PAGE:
The Crater Lake National Park headquarters is nestled in a deep depression known as Munson Valley. Other features of the park include Munson Springs, Munson Creek, Munson Point and Munson Ridge, all named for a physician who died while climbing a steep slope to the lake’s rim on Aug. 17, 1871.
The doctor, P.C. Munson, was attached to the government agency on the Klamath Indian Reservation some 20 miles south of the lake when he joined a party hosting Sir William F. Maxwell, a visiting Scottish nobleman. Maxwell wanted to see for himself if the newly discovered Crater Lake measured up to fantastic newspaper descriptions he had read. As Maxwell and another visitor reached the lake’s rim, they realized the doctor had not kept up with them. They found his body on the slope below the rim. Maxwell stayed overnight with the remains while his companion sought help to remove the body. Munson was 55 years old when he died. He was initially buried at the Fort Klamath Cemetery, but later moved to the San Francisco National Cemetery. He left the world unaware that much of the area where he died would be named for him.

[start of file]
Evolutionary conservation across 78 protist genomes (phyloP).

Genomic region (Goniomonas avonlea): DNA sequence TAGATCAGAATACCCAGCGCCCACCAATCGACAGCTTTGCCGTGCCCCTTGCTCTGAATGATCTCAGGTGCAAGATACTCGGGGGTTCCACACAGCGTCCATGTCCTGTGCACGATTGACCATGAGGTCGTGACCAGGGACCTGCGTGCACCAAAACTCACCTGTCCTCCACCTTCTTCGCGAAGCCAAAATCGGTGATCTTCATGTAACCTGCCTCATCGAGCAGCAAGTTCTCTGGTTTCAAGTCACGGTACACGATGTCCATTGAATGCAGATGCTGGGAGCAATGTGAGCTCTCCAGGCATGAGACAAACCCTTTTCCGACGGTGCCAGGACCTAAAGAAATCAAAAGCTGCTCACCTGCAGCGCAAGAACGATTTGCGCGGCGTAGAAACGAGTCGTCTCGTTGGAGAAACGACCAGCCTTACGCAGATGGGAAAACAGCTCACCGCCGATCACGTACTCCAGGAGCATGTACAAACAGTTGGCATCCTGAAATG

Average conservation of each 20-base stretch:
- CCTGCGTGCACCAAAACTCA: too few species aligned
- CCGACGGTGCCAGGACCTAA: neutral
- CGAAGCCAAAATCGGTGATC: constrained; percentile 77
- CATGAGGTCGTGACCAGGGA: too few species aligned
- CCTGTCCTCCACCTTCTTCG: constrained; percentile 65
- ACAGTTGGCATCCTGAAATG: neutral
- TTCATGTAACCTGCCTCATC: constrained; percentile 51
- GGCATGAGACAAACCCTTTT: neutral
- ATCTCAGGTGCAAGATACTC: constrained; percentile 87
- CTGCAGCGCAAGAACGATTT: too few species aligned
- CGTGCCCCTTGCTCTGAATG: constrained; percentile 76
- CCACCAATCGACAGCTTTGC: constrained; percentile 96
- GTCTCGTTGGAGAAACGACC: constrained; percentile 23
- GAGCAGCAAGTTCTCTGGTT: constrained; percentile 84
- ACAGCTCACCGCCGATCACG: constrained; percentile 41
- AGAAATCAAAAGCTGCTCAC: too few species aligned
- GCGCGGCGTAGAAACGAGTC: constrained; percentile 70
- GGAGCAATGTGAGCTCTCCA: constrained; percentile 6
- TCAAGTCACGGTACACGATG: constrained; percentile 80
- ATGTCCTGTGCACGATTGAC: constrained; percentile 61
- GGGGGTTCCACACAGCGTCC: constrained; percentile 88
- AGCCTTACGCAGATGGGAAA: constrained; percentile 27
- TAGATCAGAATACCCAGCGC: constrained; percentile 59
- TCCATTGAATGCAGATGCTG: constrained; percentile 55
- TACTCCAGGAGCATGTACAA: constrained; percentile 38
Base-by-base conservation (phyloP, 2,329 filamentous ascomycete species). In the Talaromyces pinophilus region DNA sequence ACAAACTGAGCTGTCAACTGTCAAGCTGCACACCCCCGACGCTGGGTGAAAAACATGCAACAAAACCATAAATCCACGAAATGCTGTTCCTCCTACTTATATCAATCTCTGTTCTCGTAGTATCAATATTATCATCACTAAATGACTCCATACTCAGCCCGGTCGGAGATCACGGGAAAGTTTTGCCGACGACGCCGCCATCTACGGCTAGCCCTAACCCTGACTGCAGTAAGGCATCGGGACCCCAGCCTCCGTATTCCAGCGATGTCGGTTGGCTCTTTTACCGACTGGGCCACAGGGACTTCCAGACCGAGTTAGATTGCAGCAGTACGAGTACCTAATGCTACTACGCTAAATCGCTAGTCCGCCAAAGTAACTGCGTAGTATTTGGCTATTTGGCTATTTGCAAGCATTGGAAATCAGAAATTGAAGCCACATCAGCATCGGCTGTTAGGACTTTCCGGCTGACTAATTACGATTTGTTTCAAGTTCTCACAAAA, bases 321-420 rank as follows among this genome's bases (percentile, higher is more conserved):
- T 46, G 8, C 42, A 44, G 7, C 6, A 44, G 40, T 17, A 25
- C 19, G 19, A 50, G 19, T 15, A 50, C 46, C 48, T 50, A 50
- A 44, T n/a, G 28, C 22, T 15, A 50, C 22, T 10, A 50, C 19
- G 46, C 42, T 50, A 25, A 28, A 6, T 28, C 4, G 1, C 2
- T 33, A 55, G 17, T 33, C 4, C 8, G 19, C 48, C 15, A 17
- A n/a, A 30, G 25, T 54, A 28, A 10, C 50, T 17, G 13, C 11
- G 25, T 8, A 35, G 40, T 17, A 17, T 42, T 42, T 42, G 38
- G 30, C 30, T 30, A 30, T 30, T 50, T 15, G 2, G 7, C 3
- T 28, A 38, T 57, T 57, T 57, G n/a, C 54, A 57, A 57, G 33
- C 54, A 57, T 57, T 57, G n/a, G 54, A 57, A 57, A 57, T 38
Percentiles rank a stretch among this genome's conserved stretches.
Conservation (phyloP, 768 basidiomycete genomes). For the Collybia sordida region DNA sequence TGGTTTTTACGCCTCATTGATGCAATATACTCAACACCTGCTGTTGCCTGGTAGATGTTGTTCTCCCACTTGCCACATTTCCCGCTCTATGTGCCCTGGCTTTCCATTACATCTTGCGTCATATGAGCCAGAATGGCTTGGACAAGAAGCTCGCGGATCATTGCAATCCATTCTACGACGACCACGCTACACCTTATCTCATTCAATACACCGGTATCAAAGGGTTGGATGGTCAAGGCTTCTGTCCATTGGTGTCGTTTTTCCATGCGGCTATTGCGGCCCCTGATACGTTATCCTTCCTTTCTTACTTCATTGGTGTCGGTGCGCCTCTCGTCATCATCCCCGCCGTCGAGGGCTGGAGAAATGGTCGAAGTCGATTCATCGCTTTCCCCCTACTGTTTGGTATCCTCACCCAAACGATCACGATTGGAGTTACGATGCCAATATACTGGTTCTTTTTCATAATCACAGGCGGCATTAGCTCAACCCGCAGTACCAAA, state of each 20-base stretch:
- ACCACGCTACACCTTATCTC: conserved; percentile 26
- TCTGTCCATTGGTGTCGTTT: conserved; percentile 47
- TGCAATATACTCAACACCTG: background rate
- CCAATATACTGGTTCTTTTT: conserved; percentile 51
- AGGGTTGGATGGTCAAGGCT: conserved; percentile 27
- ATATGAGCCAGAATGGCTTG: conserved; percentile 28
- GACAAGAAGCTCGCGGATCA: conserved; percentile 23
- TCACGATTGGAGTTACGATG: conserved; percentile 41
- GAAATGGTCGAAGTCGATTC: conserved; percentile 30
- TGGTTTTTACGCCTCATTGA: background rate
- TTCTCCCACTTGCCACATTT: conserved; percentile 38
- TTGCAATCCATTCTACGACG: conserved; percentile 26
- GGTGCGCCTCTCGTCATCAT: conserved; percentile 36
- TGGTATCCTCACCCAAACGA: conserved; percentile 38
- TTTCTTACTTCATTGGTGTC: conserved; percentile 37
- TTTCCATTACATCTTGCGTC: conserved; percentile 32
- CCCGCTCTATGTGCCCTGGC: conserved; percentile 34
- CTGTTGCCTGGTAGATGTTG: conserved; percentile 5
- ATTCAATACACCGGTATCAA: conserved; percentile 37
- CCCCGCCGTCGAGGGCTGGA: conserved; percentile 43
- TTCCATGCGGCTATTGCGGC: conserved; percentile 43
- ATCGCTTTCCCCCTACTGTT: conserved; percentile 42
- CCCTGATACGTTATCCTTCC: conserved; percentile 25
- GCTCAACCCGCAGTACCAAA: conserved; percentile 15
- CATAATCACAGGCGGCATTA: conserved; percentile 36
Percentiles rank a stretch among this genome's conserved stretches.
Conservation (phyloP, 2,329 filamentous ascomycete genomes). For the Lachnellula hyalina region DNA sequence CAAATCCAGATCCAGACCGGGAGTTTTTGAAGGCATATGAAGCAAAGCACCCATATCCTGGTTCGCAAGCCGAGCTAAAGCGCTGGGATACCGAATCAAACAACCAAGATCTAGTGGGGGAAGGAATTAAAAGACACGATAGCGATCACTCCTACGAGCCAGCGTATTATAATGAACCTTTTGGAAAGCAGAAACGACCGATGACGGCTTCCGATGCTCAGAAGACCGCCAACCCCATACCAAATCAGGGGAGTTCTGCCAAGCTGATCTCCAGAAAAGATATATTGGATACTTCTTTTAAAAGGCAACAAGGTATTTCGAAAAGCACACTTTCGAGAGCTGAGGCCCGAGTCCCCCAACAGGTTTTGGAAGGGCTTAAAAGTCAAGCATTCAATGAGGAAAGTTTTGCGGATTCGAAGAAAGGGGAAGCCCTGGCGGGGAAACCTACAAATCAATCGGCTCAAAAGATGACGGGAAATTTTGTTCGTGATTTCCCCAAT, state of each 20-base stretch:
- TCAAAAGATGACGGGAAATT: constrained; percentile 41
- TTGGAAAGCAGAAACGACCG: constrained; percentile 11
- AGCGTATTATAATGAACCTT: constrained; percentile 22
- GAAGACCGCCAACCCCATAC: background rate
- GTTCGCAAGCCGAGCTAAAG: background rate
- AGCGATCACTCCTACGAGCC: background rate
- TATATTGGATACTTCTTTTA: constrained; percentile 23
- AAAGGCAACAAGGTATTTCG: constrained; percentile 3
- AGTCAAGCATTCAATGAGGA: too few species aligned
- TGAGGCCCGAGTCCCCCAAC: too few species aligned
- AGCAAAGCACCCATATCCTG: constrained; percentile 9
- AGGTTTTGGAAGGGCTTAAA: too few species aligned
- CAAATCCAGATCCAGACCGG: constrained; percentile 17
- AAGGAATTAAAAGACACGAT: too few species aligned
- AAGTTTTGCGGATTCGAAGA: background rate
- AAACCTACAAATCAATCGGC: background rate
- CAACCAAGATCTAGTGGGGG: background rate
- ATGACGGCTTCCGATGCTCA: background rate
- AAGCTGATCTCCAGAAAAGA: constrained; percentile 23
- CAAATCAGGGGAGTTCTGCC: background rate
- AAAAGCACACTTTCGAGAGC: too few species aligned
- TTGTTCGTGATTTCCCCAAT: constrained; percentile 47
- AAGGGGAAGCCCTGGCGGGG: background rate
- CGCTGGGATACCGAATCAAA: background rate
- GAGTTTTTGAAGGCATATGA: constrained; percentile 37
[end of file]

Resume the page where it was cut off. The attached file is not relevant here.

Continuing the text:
Source: Ashland Tidings 28 Apr. 1893: 4. Print; "Crater Lake." Oregon Out of Doors. N.p., June 1922. Web. 16 Nov. 2013. Transcript From Records of Interments at Fort Klamath, Oregon, National Archives; "P C Munson." Find a Grave. Web. 16 Nov. 2013.